New Zealand’s Prime Minister Jacinda Ardern has vowed to strengthen gun control laws following yesterday’s terror attack.
On March 15 a gunman opened fire on worshippers at two mosques in Christchurch, killing 50 people and seriously injuring dozens more.
At a press conference early on Saturday (March 16), Ardern revealed the alleged gunman had obtained five guns legally under a ‘category A’ licence.
As reported by CNN, she told reporters:
There were five guns used by the primary perpetrator. There were two semi-automatic weapons and two shotguns.
The offender was in possession of a gun license. I’m advised this was acquired in November of 2017. A lever action firearm was also found.
New Zealand currently allows the ownership of semi-automatic guns, which are banned in other countries including the UK and Australia.
If you are over the age of 16 and have an entry-level licence, you can buy the weapons online.
Answering questions from reporters during the press conference, Ardern vowed to toughen gun control laws following the attack.
Stating ‘now is the time for change’, Ardern said:
While work is being done as to the chain of events that lead to both the holding of this gun license and the possession of these weapons, I can tell you one thing right now. Our gun laws will change.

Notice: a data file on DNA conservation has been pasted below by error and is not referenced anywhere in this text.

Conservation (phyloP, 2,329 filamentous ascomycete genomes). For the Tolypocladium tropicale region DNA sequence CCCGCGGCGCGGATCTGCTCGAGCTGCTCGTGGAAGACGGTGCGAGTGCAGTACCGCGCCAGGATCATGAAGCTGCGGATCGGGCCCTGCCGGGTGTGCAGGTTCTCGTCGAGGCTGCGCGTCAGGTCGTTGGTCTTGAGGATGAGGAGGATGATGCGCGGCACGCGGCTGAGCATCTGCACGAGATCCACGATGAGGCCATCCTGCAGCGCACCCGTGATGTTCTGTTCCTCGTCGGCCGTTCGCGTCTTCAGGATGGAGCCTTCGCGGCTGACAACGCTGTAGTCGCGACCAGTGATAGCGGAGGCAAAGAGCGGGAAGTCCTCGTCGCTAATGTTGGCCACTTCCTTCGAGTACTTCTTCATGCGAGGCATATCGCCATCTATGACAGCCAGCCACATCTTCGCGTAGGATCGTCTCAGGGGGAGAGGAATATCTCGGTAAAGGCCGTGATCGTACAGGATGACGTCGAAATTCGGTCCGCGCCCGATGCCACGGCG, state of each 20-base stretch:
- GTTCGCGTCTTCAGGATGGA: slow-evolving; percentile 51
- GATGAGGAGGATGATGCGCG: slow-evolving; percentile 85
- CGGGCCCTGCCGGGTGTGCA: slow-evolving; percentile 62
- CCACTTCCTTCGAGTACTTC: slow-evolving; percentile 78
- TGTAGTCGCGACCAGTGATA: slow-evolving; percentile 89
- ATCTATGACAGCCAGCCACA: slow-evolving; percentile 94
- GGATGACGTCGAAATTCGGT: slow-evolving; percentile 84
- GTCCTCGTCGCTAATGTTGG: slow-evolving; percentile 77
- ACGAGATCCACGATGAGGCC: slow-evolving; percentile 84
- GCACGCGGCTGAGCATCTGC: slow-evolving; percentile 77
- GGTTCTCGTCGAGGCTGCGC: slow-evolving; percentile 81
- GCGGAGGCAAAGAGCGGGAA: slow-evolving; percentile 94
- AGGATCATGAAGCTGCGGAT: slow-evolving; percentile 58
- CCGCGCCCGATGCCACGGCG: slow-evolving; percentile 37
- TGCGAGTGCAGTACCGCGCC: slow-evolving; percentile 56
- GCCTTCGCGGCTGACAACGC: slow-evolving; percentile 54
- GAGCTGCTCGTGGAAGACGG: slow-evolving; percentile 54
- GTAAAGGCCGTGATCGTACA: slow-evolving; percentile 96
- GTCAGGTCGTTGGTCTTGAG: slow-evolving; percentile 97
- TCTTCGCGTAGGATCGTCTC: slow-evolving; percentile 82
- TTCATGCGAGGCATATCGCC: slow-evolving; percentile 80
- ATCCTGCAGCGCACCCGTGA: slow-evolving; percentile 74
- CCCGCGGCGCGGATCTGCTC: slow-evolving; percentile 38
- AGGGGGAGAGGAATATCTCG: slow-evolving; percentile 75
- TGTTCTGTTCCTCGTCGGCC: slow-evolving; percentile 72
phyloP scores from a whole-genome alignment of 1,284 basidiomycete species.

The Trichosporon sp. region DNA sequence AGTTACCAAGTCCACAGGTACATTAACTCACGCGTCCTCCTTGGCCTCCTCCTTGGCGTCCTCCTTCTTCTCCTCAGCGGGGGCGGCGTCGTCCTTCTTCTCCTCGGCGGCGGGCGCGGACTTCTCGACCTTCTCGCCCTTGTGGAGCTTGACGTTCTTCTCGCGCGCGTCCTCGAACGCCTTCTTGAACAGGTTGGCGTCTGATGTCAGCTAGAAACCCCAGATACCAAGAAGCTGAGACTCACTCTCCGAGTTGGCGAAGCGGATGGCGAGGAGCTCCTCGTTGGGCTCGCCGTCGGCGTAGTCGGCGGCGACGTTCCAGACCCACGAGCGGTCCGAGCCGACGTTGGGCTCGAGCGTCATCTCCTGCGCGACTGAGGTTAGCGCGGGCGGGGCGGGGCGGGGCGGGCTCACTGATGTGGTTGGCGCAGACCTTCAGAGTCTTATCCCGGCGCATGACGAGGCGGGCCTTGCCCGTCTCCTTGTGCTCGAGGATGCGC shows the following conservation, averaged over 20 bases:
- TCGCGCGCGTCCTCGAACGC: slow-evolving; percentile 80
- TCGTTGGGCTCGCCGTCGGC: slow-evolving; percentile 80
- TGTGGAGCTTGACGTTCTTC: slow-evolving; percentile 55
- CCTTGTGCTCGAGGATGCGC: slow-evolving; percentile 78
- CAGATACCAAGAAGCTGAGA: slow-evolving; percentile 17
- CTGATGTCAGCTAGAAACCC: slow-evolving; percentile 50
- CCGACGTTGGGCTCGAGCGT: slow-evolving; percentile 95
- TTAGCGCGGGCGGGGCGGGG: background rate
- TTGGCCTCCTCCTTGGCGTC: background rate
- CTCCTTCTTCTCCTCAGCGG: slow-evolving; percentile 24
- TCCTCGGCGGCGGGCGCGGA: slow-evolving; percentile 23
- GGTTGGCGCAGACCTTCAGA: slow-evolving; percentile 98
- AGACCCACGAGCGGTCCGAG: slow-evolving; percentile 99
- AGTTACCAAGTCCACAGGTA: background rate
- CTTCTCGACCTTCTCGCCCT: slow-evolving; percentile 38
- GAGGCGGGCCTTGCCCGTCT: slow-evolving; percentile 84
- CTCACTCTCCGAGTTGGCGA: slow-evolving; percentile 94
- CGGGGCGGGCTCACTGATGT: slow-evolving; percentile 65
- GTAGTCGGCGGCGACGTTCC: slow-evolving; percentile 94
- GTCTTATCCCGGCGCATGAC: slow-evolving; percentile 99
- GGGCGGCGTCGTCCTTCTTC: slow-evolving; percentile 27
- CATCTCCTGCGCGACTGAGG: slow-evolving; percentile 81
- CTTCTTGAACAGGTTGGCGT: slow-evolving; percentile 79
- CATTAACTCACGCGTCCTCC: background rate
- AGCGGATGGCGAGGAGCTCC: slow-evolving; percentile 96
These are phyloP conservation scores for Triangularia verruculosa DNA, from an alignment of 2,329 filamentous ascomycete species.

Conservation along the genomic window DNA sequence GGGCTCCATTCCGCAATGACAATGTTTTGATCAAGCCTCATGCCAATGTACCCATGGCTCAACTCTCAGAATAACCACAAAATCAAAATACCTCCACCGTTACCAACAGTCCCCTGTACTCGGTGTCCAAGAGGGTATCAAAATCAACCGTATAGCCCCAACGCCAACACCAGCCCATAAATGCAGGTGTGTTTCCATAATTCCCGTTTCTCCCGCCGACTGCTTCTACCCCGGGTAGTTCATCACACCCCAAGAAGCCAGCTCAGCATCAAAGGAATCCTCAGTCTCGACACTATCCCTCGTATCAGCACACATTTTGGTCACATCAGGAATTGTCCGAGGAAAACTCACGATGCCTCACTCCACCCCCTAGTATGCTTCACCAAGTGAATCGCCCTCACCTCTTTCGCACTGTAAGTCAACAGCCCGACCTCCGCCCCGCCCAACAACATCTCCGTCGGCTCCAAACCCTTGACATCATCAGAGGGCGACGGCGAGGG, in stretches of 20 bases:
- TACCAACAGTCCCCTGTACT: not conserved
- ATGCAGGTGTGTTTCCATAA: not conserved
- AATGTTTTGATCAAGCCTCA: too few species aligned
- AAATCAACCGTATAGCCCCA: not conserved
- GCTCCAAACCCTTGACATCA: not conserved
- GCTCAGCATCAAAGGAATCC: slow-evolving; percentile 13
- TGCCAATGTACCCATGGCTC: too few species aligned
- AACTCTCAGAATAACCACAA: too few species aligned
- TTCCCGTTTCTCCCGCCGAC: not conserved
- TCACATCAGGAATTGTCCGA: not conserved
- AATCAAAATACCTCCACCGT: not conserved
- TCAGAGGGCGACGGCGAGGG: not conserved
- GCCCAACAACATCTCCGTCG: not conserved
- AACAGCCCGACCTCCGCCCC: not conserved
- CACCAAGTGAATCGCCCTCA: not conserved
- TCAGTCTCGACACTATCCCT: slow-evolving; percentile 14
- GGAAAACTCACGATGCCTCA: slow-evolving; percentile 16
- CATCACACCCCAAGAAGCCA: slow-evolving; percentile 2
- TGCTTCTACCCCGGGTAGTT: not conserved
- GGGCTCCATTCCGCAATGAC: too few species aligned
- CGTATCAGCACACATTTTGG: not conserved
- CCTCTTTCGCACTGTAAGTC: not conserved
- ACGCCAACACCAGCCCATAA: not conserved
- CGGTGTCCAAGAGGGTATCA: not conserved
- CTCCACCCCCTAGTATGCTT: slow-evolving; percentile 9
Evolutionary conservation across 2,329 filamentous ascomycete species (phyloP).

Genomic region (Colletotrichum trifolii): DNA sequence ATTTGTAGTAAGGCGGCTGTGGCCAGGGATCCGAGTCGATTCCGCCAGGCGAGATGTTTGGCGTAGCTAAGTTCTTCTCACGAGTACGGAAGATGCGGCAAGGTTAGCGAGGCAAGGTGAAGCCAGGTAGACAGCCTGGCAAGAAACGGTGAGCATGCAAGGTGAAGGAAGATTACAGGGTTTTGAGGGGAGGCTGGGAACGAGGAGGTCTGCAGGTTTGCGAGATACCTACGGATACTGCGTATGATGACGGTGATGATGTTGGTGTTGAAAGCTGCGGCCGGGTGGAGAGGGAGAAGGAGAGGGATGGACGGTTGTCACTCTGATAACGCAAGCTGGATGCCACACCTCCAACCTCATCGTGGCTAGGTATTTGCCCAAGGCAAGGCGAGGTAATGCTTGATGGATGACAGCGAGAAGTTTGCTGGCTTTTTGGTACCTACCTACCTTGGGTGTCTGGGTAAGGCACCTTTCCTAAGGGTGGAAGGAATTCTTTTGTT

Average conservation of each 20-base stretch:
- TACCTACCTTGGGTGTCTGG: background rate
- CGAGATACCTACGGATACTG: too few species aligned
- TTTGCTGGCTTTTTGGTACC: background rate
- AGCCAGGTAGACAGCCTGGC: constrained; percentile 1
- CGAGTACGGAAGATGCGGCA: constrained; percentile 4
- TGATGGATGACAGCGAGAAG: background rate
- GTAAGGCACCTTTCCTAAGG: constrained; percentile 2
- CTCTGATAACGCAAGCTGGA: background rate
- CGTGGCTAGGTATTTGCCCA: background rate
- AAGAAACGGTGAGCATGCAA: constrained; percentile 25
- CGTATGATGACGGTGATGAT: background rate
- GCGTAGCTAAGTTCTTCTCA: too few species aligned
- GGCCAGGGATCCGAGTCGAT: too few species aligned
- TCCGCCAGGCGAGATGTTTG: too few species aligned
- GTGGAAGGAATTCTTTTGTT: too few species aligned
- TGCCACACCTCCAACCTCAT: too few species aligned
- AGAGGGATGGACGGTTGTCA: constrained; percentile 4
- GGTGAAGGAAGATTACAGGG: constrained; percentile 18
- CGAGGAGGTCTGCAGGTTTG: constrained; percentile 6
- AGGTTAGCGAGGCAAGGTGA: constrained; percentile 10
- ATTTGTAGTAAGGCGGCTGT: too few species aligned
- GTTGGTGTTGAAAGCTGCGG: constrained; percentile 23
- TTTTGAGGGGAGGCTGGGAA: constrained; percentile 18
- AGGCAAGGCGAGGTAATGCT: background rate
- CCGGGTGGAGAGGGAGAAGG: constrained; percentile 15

Attempts to change the laws have previously been made in 2005, 2013 and after an inquiry in 2017.
What has happened in Christchurch is an extraordinary act of unprecedented violence. It has no place in New Zealand. Many of those affected will be members of our migrant communities – New Zealand is their home – they are us.
— Jacinda Ardern (@jacindaardern) March 15, 2019
Ardern also added how the devastating act of violence can only be described as a terrorist incident, emphasising ‘there is no place in New Zealand for such acts of extreme and unprecedented violence’.
Wanting to send a message to those affected, Ardern continued:
We New Zealanders were not chosen for this act of violence because we condone this racism, or because we are an enclave of extremism, we were chosen for the very fact that we are none of these things.
We represent diversity and compassion, a home for those who share our values, a refuge for those who need it. And those values will not and can not be shaken by this attack. We are a proud nation of more than 200 ethnicities and 160 languages.
This is not who we are. This act was not a reflection of who we are as a nation. It will take time to heal and tonight our thoughts and our prayers need to be with those affected.
The attack is the deadliest in the country’s history. Our thoughts are with all those affected.
If you’re concerned and need to contact a friend or relative please visit the International Committee of the Red Cross, who have set up a website by which you can restore links and register your own safety.
Emily Murray is a journalist at UNILAD. She graduated from the University of Leeds with a BA in English Literature and History before studying for a Masters in Journalism at the University of Salford. Emily has previously worked for the BBC, ITV and Trinity Mirror. When Emily isn’t writing about topics including mental health and entertainment, you can find her at the cinema which is her second home.